The Milky Way is often described as an average galaxy but this cosmic modesty might be misplaced. Analysis from a new survey suggests that our home in the cosmos might not be as typical as previously thought.
The study, which is published in the Astrophysical Journal, is based on the Satellites Around Galactic Analogs (SAGA) Survey, which looks at what goes on around galaxies similar to the Milky Way. Big galaxies like ours tend to be surrounded by smaller satellite galaxies and SAGA discovered that almost all of these satellites are very active, forming new stars. Meanwhile, only a small fraction of the Milky Way’s ones are doing the same thing. We appear to be a peculiarly quiet system.
"We use the Milky Way and its surroundings to study absolutely everything,” Dr Marla Geha, from Yale University, said in a statement. “Hundreds of studies come out every year about dark matter, cosmology, star formation, and galaxy formation, using the Milky Way as a guide. But it’s possible that the Milky Way is an outlier.”
The SAGA survey has so far studied eight galaxies analogous to our own, discovering and gaining information on 14 new satellites (another 11 require more data). Combined with the 13 previously known satellites of these galaxies, there’s a total of 27 objects, 26 of which are star forming. In comparison, only 40 percent of the Milky Way satellites are actually star forming.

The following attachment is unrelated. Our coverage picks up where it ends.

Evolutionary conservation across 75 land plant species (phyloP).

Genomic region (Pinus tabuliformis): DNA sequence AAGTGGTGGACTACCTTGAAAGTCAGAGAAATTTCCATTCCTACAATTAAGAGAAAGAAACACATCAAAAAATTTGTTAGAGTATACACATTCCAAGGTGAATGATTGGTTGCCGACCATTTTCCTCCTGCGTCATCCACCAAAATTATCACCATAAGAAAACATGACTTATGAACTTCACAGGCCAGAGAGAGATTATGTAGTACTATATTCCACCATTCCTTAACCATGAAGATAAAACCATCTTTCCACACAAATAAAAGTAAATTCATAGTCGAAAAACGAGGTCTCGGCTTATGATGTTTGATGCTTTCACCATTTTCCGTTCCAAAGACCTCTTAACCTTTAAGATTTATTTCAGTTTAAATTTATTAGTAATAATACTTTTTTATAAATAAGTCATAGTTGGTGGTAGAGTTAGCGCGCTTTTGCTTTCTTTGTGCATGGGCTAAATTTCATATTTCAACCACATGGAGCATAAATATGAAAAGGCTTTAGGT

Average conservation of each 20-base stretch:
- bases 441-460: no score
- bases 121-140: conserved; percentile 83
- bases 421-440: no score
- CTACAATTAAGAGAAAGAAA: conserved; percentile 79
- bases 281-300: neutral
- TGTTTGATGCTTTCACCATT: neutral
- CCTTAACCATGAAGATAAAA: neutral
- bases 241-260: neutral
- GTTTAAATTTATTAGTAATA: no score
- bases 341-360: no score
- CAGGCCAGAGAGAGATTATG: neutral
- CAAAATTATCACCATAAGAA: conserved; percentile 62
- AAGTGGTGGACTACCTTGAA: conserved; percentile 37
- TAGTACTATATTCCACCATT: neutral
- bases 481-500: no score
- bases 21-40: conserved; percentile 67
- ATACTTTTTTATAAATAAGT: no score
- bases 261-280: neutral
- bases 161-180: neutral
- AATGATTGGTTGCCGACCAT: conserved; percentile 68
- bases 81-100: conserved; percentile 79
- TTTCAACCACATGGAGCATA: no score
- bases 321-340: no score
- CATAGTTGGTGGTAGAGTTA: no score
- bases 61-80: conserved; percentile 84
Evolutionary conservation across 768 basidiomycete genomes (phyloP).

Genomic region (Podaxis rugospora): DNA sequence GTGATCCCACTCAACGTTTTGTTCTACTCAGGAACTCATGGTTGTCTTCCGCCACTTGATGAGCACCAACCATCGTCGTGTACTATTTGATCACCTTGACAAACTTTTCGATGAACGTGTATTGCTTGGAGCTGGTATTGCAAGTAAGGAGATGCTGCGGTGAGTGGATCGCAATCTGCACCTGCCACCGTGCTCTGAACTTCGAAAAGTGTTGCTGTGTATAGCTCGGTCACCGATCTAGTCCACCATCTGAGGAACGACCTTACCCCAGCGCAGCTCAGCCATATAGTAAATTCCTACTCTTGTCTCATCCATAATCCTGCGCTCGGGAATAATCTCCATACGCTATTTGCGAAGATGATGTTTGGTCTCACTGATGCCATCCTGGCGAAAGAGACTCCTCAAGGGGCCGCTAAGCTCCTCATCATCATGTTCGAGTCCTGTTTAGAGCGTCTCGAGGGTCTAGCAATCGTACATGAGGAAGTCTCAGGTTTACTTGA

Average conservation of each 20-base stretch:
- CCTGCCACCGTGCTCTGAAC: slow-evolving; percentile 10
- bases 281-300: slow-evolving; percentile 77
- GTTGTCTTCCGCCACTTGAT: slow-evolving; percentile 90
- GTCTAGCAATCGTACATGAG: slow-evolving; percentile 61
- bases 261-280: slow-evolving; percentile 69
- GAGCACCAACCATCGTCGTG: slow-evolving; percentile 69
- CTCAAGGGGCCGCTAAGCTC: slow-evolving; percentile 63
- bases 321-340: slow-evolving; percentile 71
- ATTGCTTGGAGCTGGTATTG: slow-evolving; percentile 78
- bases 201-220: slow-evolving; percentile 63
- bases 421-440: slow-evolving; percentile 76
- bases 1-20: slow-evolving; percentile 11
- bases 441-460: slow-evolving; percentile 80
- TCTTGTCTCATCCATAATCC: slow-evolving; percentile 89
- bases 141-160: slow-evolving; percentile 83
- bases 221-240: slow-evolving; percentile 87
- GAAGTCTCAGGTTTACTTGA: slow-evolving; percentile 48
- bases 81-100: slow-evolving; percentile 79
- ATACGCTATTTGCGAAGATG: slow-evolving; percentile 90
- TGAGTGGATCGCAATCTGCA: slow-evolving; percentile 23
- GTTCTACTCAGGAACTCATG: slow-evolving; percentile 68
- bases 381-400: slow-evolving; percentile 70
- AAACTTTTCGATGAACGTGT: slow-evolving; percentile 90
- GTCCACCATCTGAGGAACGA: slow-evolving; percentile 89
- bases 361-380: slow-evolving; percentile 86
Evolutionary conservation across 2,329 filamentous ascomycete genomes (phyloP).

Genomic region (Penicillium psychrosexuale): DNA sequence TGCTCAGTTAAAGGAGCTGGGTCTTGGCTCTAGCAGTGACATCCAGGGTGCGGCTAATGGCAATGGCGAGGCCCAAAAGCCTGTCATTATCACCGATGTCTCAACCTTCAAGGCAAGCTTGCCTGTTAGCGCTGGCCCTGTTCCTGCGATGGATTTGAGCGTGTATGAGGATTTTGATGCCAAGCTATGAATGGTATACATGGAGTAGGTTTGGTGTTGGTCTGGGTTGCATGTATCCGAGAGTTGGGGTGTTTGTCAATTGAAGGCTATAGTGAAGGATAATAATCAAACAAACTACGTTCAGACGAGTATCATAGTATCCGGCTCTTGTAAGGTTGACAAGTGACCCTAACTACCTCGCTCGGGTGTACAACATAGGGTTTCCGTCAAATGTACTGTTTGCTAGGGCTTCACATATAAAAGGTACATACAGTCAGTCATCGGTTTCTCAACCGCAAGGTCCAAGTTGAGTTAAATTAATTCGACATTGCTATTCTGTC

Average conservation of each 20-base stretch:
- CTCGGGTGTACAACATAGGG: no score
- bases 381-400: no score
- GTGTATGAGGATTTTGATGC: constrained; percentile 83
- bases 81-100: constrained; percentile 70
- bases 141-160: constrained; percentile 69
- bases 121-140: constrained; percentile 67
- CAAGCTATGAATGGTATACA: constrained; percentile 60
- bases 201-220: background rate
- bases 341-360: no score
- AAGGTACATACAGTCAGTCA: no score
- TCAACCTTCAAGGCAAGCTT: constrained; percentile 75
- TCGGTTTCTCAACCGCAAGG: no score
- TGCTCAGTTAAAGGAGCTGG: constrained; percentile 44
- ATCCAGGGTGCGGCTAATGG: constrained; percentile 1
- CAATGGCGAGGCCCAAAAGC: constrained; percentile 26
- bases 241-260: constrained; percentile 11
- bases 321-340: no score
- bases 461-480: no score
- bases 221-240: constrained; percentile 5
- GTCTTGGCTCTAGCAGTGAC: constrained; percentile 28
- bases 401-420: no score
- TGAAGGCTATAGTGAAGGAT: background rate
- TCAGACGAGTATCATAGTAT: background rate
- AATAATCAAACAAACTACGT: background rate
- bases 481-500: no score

“Our work puts the Milky Way into a broader context,” said SAGA researcher Risa Wechsler, an astrophysicist at the Kavli Institute at Stanford University. “The SAGA Survey will provide a critical new understanding of galaxy formation and of the nature of dark matter.”
The survey hopes to reach 25 Milky Way siblings over the next two years and to have 100 when the survey is finished. All these galaxies are within 130 million light-years. “I really want to know the answer to whether the Milky Way is unique, or totally normal,” Geha said. “By studying our siblings, we learn more about ourselves.”
Once the SAGA Survey is complete we will not only better understand our galaxy but we might have to revise our cosmic measuring stick if it’s no longer an adequate representation.